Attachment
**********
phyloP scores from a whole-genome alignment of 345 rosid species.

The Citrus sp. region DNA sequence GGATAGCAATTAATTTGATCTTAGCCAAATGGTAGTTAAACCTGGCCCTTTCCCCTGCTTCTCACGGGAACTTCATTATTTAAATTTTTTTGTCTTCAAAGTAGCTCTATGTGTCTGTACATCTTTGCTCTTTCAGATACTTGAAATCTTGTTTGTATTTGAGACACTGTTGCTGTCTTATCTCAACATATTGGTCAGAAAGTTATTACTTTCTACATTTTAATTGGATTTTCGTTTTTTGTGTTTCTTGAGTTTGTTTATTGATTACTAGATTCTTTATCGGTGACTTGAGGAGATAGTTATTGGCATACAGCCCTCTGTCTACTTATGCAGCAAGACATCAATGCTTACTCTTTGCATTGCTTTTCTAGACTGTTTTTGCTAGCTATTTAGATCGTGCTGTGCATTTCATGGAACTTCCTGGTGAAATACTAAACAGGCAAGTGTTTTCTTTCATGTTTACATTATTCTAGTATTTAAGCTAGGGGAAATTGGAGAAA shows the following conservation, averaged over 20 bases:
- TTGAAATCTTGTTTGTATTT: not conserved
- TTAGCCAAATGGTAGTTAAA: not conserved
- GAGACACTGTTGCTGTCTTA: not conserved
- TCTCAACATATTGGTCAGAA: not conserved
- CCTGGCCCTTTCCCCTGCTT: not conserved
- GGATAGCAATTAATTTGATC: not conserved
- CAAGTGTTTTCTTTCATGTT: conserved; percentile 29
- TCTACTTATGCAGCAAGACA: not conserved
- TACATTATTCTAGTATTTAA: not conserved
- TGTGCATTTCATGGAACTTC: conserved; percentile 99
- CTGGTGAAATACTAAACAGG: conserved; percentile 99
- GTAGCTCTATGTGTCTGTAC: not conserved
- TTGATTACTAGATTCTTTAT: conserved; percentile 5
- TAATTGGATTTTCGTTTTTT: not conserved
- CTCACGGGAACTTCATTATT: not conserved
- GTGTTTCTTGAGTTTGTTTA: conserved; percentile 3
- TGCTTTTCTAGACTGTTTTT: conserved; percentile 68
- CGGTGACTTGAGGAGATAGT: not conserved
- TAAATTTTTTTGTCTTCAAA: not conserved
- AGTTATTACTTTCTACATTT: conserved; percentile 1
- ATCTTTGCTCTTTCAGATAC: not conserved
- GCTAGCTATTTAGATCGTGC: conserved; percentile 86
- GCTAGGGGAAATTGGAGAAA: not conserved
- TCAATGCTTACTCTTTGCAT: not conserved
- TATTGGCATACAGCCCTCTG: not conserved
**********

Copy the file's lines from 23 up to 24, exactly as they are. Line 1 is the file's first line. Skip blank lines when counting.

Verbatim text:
- ATCTTTGCTCTTTCAGATAC: not conserved
- GCTAGCTATTTAGATCGTGC: conserved; percentile 86